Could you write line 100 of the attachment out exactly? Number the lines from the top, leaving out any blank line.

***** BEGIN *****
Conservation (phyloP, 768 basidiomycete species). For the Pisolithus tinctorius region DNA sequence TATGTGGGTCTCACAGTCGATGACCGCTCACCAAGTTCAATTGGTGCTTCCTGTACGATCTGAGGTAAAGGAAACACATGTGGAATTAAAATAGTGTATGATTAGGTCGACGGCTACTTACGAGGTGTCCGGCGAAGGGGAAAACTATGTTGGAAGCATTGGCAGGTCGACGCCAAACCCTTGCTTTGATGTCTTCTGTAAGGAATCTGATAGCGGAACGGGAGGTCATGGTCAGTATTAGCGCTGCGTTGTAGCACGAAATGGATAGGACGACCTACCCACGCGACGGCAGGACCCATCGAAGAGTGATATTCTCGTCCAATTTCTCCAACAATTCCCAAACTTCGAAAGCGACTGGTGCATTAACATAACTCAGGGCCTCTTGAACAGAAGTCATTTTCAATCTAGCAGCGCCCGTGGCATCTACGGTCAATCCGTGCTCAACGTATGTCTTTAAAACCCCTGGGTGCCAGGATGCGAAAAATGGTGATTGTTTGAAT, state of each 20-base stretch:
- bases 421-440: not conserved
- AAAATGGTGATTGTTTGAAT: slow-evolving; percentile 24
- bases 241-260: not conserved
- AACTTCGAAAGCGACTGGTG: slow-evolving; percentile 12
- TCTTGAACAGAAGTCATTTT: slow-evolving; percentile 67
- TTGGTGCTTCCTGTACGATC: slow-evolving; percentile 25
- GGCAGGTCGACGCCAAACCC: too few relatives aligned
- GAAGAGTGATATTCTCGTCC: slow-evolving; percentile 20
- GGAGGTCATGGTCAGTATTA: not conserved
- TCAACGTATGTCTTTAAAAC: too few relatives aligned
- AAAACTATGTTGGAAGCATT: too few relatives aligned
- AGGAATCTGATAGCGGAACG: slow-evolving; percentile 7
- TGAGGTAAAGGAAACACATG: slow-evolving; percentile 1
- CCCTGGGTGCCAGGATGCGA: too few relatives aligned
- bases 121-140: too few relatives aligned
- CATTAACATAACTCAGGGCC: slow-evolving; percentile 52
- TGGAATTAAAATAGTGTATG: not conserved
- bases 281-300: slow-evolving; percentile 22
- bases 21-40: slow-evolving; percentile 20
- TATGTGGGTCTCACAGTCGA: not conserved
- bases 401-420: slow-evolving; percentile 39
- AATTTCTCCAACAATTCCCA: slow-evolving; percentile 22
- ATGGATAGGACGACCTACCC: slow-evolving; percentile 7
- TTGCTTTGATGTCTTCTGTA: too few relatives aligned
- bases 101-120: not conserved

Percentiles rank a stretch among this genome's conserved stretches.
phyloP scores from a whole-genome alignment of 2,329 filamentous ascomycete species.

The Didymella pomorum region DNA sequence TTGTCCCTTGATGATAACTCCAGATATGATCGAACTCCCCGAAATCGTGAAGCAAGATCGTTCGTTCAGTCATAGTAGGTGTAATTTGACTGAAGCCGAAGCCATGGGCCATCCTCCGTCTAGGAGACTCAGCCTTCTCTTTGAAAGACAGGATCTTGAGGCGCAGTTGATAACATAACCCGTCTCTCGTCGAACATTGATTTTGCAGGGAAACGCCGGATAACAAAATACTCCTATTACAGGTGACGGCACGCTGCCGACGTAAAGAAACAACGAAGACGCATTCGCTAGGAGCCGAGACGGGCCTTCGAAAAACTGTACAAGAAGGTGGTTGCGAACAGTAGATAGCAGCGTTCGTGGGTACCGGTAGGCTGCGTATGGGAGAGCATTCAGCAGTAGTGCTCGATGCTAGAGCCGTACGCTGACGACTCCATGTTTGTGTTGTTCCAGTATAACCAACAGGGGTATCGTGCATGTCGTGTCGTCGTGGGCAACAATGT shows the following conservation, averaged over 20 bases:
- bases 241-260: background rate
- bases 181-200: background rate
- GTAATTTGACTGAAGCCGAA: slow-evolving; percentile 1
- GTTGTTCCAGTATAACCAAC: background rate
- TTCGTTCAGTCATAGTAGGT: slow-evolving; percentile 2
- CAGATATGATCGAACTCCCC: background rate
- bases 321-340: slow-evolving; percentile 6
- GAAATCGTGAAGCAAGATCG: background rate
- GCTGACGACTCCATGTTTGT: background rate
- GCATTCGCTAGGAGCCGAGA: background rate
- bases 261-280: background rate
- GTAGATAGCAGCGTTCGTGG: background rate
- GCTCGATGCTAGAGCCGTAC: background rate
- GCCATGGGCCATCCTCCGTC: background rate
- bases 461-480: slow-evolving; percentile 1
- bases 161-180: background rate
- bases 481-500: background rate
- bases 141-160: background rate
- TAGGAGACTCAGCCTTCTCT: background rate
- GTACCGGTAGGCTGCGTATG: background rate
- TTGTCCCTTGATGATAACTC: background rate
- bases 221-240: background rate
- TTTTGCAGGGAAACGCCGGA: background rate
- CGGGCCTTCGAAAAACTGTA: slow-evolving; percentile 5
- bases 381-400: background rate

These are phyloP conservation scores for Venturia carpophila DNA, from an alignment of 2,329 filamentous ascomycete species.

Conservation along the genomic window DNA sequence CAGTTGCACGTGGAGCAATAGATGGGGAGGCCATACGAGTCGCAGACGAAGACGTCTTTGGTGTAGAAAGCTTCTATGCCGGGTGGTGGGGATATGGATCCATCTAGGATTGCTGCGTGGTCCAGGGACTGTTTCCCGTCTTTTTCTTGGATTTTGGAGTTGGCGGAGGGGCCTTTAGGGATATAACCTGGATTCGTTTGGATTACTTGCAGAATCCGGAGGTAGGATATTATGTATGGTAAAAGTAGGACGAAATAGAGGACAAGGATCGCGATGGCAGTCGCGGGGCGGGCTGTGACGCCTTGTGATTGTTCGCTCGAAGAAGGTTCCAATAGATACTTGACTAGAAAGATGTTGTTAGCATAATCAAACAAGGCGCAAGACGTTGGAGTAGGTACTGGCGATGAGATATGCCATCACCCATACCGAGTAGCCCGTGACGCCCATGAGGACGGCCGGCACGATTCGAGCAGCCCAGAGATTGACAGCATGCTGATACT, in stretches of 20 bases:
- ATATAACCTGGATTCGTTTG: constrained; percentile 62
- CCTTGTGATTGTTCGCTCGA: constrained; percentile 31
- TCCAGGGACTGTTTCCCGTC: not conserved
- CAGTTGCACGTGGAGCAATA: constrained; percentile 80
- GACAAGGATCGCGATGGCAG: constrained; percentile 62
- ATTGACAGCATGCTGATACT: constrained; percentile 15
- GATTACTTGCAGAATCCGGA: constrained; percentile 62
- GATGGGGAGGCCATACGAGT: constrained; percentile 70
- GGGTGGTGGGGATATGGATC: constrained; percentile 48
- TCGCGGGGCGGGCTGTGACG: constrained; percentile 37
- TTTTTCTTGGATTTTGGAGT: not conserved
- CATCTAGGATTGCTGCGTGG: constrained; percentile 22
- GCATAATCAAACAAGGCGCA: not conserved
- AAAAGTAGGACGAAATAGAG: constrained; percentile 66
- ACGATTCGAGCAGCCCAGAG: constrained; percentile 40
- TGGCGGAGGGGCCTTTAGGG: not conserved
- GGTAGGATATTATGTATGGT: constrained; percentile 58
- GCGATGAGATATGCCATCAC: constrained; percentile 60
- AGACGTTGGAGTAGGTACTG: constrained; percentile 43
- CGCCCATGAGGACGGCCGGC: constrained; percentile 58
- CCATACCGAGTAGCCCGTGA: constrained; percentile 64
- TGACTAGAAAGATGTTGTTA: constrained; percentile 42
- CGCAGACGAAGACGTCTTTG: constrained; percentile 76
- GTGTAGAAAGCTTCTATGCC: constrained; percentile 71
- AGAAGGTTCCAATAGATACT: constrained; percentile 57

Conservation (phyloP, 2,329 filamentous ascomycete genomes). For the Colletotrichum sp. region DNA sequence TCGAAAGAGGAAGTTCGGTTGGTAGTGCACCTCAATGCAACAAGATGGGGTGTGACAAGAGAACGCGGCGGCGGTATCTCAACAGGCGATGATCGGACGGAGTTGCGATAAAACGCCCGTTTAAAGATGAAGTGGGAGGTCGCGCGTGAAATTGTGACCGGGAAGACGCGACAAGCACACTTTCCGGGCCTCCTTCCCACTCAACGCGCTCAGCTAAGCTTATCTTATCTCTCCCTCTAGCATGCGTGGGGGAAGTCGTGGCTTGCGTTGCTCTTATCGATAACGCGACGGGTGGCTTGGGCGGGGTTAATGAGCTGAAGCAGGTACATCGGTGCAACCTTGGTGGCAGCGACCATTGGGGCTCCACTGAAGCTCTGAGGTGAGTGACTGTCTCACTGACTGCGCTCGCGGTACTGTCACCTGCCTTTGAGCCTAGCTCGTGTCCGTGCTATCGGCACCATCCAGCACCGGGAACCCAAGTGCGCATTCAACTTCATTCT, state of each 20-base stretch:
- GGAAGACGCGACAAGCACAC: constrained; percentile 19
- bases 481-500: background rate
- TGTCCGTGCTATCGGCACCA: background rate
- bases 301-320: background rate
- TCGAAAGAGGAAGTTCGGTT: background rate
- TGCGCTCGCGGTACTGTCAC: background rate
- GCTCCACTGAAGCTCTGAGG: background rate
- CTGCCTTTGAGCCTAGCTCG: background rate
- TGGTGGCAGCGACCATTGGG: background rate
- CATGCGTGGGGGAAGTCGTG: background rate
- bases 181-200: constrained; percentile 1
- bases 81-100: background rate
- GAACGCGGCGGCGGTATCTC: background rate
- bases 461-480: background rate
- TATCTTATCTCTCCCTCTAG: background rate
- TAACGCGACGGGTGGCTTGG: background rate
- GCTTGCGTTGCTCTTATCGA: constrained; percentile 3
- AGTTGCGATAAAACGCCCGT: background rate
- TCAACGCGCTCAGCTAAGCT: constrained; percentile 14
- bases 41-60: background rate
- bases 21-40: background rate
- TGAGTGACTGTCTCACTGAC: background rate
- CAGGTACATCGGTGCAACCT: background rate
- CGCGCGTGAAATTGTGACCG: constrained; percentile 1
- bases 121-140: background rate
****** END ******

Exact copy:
- AGTTGCGATAAAACGCCCGT: background rate